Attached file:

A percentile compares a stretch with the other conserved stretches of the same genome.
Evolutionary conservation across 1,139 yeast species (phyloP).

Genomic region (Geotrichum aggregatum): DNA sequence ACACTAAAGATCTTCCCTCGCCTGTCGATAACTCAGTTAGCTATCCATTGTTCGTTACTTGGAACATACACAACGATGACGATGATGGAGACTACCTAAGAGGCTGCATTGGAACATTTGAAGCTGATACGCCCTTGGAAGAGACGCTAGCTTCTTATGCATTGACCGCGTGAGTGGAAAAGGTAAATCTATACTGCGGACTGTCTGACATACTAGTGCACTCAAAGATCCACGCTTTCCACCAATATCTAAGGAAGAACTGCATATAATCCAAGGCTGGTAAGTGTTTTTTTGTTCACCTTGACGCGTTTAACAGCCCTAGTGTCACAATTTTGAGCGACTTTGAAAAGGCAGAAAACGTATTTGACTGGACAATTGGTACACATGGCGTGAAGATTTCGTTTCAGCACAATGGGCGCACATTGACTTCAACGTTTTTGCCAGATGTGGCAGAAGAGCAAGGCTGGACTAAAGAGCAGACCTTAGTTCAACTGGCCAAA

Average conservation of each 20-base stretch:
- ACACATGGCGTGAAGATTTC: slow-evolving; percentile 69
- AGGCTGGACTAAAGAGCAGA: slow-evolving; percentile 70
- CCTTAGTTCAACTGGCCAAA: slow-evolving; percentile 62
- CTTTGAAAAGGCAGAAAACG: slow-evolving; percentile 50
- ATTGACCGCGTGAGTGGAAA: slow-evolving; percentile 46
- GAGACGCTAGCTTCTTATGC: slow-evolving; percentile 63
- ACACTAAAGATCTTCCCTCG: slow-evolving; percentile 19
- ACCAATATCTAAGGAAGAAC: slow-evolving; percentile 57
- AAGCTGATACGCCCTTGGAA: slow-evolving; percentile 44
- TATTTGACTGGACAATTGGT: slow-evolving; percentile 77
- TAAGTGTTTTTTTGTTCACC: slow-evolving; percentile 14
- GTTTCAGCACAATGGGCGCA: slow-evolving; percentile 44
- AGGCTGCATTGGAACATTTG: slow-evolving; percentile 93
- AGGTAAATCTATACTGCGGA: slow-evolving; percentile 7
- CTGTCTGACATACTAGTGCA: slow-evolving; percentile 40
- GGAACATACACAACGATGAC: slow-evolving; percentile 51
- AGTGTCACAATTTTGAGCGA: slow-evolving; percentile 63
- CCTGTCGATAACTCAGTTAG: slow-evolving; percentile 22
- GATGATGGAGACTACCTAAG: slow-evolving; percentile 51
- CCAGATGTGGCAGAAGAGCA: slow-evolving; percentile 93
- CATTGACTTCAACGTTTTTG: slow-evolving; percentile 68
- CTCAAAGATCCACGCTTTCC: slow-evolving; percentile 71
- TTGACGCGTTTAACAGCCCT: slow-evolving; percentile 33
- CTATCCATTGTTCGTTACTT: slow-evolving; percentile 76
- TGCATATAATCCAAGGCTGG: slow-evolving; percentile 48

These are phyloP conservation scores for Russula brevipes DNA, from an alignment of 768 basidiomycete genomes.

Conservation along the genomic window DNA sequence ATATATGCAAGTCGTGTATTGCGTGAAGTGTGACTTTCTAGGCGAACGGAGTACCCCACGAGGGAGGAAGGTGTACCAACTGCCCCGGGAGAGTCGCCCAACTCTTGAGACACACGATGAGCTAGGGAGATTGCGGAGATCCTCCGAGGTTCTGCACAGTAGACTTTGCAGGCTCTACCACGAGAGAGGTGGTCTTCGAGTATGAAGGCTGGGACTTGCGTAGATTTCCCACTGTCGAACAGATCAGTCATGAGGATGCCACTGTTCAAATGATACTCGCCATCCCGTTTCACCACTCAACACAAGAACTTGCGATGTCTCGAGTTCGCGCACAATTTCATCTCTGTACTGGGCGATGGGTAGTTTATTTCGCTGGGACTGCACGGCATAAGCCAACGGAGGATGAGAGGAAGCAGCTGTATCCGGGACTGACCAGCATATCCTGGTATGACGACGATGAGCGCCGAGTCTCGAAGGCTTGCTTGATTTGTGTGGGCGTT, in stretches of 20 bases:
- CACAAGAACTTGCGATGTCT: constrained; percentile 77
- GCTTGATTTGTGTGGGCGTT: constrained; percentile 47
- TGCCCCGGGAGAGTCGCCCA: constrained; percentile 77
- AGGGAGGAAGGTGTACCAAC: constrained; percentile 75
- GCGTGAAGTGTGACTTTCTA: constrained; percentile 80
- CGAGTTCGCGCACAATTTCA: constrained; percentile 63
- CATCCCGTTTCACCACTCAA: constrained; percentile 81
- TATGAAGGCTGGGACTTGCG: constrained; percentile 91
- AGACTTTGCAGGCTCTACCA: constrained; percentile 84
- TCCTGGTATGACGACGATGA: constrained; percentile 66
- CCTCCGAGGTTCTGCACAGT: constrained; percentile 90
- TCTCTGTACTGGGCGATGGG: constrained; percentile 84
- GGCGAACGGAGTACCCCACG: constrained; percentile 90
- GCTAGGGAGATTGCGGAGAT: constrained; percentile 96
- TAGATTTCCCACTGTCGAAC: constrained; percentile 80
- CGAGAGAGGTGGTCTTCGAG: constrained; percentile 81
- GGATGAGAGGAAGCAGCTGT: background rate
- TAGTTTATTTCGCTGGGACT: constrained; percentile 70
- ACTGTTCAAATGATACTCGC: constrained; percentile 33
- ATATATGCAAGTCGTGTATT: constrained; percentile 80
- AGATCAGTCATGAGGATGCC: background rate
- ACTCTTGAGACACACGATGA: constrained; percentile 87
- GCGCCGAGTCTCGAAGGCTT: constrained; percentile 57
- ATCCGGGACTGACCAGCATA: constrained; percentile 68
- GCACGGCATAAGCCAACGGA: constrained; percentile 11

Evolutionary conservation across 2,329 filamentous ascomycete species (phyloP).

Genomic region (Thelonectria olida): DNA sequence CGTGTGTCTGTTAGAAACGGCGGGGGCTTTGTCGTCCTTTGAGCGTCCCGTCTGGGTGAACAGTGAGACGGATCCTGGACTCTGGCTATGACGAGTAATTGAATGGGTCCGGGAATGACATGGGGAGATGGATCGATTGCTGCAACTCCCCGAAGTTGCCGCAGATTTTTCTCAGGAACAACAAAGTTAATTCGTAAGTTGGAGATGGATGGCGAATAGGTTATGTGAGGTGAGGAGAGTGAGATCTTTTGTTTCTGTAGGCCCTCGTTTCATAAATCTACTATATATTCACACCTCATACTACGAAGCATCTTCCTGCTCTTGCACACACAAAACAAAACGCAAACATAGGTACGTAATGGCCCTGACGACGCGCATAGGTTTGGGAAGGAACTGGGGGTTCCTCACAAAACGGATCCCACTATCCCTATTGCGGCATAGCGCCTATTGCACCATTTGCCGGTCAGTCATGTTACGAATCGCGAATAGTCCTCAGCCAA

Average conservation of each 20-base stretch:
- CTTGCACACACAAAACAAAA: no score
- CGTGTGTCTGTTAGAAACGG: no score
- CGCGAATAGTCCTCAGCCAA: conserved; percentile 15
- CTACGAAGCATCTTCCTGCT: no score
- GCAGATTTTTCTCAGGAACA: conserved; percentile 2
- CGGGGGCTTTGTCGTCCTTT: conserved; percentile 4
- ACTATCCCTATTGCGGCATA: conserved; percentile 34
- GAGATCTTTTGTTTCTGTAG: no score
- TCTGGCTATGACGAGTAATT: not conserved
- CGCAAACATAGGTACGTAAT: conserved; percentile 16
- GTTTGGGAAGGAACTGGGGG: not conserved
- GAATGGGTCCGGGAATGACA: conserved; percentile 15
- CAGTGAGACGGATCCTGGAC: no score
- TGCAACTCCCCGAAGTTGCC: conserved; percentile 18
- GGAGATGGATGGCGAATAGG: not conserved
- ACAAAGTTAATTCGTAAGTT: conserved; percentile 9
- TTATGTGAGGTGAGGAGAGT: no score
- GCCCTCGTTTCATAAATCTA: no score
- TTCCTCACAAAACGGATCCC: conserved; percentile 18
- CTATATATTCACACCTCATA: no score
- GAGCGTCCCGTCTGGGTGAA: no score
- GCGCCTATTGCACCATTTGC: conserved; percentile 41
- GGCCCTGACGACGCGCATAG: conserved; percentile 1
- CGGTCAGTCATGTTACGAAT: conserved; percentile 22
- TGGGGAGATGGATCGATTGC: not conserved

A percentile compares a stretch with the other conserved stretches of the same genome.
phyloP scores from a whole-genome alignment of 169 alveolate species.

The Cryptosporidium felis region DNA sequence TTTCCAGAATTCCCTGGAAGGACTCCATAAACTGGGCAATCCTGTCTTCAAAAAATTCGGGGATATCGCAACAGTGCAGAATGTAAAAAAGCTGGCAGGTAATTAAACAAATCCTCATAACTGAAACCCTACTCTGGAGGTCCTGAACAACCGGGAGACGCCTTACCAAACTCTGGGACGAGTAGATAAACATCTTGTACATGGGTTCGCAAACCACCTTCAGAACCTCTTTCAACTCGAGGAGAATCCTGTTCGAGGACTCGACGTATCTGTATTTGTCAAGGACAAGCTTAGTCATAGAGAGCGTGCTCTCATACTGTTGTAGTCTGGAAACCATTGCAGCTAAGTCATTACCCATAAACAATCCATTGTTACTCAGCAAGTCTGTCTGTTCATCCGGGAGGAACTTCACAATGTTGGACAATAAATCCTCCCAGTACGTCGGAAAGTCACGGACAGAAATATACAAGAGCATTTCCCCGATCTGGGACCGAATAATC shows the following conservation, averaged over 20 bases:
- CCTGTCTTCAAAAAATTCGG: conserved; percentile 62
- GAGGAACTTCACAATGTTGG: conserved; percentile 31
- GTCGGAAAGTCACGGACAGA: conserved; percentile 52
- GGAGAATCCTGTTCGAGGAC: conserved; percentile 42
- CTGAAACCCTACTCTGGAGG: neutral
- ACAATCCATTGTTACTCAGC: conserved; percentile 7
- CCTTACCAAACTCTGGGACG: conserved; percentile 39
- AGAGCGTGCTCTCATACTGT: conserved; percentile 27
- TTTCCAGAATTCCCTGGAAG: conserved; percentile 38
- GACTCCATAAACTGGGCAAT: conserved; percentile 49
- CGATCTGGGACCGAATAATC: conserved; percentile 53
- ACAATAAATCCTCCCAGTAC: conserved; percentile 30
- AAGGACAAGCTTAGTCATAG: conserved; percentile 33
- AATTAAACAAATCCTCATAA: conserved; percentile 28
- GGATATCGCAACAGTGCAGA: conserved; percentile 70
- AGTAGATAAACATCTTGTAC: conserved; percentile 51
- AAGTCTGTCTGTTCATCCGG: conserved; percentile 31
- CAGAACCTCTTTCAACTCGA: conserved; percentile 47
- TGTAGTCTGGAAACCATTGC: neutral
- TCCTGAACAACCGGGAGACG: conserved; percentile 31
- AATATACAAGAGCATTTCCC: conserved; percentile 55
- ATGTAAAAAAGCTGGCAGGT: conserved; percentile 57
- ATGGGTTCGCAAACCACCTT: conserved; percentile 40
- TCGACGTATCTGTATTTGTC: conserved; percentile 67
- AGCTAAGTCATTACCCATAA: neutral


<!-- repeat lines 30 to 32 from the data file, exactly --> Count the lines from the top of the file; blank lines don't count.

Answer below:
These are phyloP conservation scores for Russula brevipes DNA, from an alignment of 768 basidiomycete genomes.

Conservation along the genomic window DNA sequence ATATATGCAAGTCGTGTATTGCGTGAAGTGTGACTTTCTAGGCGAACGGAGTACCCCACGAGGGAGGAAGGTGTACCAACTGCCCCGGGAGAGTCGCCCAACTCTTGAGACACACGATGAGCTAGGGAGATTGCGGAGATCCTCCGAGGTTCTGCACAGTAGACTTTGCAGGCTCTACCACGAGAGAGGTGGTCTTCGAGTATGAAGGCTGGGACTTGCGTAGATTTCCCACTGTCGAACAGATCAGTCATGAGGATGCCACTGTTCAAATGATACTCGCCATCCCGTTTCACCACTCAACACAAGAACTTGCGATGTCTCGAGTTCGCGCACAATTTCATCTCTGTACTGGGCGATGGGTAGTTTATTTCGCTGGGACTGCACGGCATAAGCCAACGGAGGATGAGAGGAAGCAGCTGTATCCGGGACTGACCAGCATATCCTGGTATGACGACGATGAGCGCCGAGTCTCGAAGGCTTGCTTGATTTGTGTGGGCGTT, in stretches of 20 bases:
- CACAAGAACTTGCGATGTCT: constrained; percentile 77